16 insolvent banks have been closed. Shareholders of the closed banks have had their capital written down and shareholder losses will not be compensated. The government will not guarantee repayment of the liabilities of closed banks except for small depositors who will be compensated promptly (within two weeks after bank closure) for up to Rp20 million per depositor per bank. Payments to depositors will be administered by Bank Indonesia and funded by the government. Other claims will be settled from the proceeds of asset sales. Weak, but viable, banks have been required to formulate and implement rehabilitation plans. If an individual bank's plan is not acceptable to the central bank, the bank will be closed and placed under receivership. Bank Indonesia will streamline its lender of last resort function. Loans to illiquid but solvent banks will be provided in accordance with stringent access conditions. These loans will be collateralized and extended to individual institutions at increasingly punitive interest rates. Any emergency assistance to banks to prevent systemic risks will be explicitly guaranteed by the government. At a later date, the government will introduce an explicit, limited, and self-funded, deposit insurance scheme. Extensive action will be taken to deal with state and regional development banks. State banks will be downsized and gradually privatized, while their operations are streamlined and subject to international auditing; also, the authorities and the individual banks will agree on performance contracts and their recapitalization only will take place in conjunction with privatization. Regional development banks with potential major losses will be placed under conservatorship, and will be rehabilitated by requiring the shareholders (i.e., the regional government) to provide cash injections; if unable to obtain additional capital within one year, the bank will be closed. In the case of private nonfinancial corporations, the government will not guarantee any of their liabilities.


Total Amount of Assistance Committed: $40 billion, of which:
$10 billion Fund
$4.5 billion World Bank
$3.5 billion Asian Dev. Bank
$5.0 billion Indonesia [contingency reserves]
$5.0 billion Japan
$5.0 billion Singapore
$1.0 billion Australia
$1.0 billion Malaysia
$1.0 billion China
$1.0 billion Hong Kong (China)
$3.0 billion USA


58 finance companies--16 initially and 42 subsequently (from a total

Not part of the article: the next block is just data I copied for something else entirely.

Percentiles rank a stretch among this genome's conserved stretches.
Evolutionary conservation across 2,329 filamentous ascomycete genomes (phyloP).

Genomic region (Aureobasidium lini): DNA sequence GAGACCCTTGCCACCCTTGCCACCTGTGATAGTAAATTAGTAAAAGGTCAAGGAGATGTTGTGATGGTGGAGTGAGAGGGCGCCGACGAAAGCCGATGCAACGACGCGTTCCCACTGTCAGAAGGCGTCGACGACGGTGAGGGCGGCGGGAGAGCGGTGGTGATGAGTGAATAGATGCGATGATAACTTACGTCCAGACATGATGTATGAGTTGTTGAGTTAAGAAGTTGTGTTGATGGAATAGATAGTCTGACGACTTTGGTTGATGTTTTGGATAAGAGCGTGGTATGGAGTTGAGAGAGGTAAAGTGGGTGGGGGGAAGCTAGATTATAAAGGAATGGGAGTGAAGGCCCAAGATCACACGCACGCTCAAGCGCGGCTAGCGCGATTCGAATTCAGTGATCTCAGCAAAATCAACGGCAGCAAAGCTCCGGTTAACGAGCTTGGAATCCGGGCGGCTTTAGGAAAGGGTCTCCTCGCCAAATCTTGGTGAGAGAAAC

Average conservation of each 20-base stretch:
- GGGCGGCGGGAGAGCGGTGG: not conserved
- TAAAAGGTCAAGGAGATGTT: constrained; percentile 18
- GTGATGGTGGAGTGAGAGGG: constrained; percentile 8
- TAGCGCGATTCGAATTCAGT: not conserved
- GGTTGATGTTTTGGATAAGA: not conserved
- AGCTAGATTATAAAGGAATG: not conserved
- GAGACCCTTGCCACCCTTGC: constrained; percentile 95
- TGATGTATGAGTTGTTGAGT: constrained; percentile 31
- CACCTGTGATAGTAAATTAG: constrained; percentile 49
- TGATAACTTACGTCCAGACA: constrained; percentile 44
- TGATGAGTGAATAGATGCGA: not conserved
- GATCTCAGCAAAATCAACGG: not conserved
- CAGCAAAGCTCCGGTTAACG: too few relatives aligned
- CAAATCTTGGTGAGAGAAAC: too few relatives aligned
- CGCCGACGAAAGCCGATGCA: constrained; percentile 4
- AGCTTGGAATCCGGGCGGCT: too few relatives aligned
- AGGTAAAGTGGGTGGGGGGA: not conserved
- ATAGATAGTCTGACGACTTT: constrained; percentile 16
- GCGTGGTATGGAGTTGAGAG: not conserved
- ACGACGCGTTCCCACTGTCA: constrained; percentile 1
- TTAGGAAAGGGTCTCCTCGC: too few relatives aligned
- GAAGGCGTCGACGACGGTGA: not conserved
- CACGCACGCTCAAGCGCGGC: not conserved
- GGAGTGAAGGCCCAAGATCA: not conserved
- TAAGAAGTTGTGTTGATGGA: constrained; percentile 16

of 91)--were suspended. 56 of these companies will be liquidated; the
remaining two companies will be allowed to reopen in adherence with
strict rehabilitation plans, subject to being recapitalized within
90 days. There will be no contribution by the Financial Institution
Development Fund (FIDF) toward recapitalization. FIDF (the lender of
last resort) lending rates to viable financial institutions have been
raised above the highest deposit rates in the system and all liquidity
support will be subject to conditionality.


Shareholders' equity and subordinated debt in unviable finance companies
will be written down in the first instance to cover losses.


In the original 16 suspended finance companies, claims will
be restructured in the form of nonnegotiable instruments, with 6-60 month
maturities depending on the size of the claim, and carrying market
interest rates;

In the other suspended finance companies, the instruments will be
on similar, but negotiable, terms.

In all remaining finance companies and domestic banks, depositors'
claims will be honored promptly in cash (in baht) through the FIDF.


In the first group of 16 suspended finance companies, claims will
be honored in accordance with liquidation procedures;

In the second group of suspended companies, claims can be
restructured in the form of negotiable instruments similar to the
arrangement for depositors (but with an interest rate of 2 percent
per year, i.e., substantially below market rates), or claims can
be renegotiated or honored in accordance with liquidation
procedures; and

In all remaining finance companies and domestic banks, creditors'
claims will be honored promptly in cash (in baht) through the FIDF.

All viable financial institutions are required to strengthen their
capital after new strict loan classification and provisioning rules have
been applied, while all unviable institutions will be subjected to
central bank intervention, their management changed, and shareholders'
equity written off. Once the financial system is on a sound footing, the
broad guarantees offered to open institutions will be replaced with a
self-financed deposit insurance scheme, with limited coverage of


Total Financing Committed: $17.2 billion, of which:  
$4.0 billion Fund
$1.5 billion World Bank
$1.2 billion Asian Dev. Bank
$4.0 billion Japan
$1.0 billion Australia
$1.0 billion China
$1.0 billion Hong Kong (China)
$1.0 billion Malaysia
$1.0 billion Singapore
$1.0 billion ($500 million each from Indonesia and Korea)
$0.5 billion Brunei

External Relations Department   International Monetary
  Fund   Washington, D.C. 20431 U.S.A.
  Telephone 202-623-7300   Fax 202-623-6278